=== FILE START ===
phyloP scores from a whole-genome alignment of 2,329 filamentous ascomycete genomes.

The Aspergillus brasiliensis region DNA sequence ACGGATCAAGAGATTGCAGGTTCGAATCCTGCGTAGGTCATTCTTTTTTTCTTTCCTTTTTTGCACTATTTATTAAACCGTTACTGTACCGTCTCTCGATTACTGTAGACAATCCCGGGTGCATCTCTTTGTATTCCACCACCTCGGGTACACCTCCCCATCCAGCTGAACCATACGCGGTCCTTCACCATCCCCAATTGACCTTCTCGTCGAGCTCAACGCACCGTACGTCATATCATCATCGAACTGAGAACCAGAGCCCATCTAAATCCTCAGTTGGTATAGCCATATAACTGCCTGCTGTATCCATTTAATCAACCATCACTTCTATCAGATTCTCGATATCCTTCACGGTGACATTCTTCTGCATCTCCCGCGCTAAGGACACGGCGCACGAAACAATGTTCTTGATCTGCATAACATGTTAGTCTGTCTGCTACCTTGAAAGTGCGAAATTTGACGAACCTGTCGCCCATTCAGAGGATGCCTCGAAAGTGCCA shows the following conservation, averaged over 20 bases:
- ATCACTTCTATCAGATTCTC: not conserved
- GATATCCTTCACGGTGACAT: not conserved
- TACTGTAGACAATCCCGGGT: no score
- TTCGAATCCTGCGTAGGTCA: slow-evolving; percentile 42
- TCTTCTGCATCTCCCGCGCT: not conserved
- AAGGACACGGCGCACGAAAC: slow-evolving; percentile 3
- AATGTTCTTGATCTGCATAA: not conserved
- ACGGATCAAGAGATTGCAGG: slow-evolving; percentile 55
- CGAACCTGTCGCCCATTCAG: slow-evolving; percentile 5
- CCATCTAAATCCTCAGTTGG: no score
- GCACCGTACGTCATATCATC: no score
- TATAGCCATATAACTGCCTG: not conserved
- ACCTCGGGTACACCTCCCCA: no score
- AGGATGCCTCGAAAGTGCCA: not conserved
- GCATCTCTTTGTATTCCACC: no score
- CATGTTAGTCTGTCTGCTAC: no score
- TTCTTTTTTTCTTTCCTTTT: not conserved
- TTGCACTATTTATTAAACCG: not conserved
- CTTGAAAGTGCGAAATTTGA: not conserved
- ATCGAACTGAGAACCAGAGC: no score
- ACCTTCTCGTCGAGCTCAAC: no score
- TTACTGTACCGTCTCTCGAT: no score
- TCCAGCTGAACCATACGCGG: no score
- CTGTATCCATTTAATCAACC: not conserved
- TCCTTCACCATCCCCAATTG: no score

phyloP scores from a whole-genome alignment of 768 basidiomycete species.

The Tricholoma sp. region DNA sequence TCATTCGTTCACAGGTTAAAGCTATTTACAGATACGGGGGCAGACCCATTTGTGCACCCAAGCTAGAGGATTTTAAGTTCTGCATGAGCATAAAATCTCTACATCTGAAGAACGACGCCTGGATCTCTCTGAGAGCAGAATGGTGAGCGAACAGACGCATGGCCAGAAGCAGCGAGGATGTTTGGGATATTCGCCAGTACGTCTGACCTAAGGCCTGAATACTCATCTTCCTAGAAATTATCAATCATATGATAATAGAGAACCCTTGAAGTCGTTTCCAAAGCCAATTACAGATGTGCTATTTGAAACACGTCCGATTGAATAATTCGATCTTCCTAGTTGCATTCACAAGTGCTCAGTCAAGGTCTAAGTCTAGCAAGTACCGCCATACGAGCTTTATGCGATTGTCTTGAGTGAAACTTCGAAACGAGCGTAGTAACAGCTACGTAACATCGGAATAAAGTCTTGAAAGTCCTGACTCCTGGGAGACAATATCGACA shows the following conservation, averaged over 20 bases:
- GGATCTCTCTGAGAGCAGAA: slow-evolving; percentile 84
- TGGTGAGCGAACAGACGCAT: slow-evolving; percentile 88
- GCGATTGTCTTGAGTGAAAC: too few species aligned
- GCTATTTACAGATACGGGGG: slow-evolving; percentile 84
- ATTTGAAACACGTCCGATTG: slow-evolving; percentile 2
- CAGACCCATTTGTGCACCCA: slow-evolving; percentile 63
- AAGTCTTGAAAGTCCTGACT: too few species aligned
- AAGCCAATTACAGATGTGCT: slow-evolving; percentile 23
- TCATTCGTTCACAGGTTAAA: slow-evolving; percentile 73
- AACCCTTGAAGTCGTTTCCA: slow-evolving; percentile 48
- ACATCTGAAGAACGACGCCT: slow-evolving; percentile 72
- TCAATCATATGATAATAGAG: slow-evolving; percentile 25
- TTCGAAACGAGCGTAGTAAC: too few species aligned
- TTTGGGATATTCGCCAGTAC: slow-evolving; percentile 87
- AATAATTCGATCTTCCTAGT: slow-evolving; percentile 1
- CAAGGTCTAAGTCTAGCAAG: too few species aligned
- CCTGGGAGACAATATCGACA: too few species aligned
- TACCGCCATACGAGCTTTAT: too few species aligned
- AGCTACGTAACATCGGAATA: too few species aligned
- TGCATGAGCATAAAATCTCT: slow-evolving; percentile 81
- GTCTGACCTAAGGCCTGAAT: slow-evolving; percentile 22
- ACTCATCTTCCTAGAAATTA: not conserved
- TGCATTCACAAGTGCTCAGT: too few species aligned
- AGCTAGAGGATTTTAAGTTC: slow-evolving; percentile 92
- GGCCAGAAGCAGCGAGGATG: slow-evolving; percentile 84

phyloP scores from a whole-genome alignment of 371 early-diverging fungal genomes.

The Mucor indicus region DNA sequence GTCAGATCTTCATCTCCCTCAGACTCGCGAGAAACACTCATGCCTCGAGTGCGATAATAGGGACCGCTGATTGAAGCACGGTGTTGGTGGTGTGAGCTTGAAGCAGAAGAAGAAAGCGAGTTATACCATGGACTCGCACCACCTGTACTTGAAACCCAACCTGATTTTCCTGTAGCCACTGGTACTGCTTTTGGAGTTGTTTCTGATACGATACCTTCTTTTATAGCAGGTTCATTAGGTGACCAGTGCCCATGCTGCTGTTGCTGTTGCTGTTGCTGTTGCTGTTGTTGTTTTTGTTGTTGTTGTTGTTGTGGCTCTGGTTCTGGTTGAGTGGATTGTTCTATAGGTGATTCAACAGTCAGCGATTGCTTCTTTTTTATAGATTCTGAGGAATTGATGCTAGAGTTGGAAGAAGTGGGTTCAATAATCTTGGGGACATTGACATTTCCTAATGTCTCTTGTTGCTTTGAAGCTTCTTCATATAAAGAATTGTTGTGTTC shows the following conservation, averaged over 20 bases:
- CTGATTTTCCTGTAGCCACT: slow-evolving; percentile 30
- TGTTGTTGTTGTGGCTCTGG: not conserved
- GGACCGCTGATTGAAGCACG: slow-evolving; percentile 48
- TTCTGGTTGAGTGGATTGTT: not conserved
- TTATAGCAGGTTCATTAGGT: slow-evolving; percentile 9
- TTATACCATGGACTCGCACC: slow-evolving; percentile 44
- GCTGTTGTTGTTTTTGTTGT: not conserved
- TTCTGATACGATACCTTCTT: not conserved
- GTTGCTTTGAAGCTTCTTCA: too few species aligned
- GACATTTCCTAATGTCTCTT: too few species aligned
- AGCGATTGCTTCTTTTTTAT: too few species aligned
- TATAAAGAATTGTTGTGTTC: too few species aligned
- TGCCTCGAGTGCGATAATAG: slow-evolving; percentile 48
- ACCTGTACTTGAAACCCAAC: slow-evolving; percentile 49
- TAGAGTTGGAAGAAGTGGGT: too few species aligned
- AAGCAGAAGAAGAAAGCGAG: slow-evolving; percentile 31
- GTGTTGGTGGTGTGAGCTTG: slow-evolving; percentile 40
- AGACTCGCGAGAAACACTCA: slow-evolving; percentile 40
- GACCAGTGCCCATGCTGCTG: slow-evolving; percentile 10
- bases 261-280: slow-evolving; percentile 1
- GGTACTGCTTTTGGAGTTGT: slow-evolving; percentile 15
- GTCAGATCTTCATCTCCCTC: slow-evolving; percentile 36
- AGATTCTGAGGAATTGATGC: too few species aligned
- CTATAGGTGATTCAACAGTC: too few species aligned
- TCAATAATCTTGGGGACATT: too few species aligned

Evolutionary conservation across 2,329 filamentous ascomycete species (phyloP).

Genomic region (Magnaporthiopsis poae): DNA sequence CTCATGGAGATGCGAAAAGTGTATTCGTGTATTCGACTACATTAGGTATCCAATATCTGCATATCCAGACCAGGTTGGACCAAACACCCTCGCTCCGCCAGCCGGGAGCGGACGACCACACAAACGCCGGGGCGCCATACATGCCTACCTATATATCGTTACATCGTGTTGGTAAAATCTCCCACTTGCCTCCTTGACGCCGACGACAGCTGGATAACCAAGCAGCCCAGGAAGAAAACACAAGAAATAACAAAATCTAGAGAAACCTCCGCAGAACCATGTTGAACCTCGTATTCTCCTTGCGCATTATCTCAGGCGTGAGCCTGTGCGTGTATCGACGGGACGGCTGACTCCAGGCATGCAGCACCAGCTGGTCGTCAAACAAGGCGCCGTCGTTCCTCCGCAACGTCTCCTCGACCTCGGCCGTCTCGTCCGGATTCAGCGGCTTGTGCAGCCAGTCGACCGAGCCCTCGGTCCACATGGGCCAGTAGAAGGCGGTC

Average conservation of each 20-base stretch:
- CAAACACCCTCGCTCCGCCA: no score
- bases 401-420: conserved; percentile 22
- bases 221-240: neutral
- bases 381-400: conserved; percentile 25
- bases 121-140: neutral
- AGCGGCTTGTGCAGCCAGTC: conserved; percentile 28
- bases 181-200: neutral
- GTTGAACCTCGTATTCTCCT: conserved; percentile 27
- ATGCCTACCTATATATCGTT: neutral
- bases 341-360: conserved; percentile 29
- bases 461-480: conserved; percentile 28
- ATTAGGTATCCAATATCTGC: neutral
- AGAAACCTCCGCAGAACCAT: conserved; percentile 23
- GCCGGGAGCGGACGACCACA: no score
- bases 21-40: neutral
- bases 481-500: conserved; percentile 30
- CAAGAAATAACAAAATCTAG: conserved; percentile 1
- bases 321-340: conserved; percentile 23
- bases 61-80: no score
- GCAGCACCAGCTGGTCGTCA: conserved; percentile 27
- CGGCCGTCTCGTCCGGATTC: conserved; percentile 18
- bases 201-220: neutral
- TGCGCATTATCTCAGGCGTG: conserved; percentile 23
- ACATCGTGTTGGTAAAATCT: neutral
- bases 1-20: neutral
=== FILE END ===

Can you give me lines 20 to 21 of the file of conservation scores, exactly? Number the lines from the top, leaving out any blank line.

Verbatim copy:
- TTGCACTATTTATTAAACCG: not conserved
- CTTGAAAGTGCGAAATTTGA: not conserved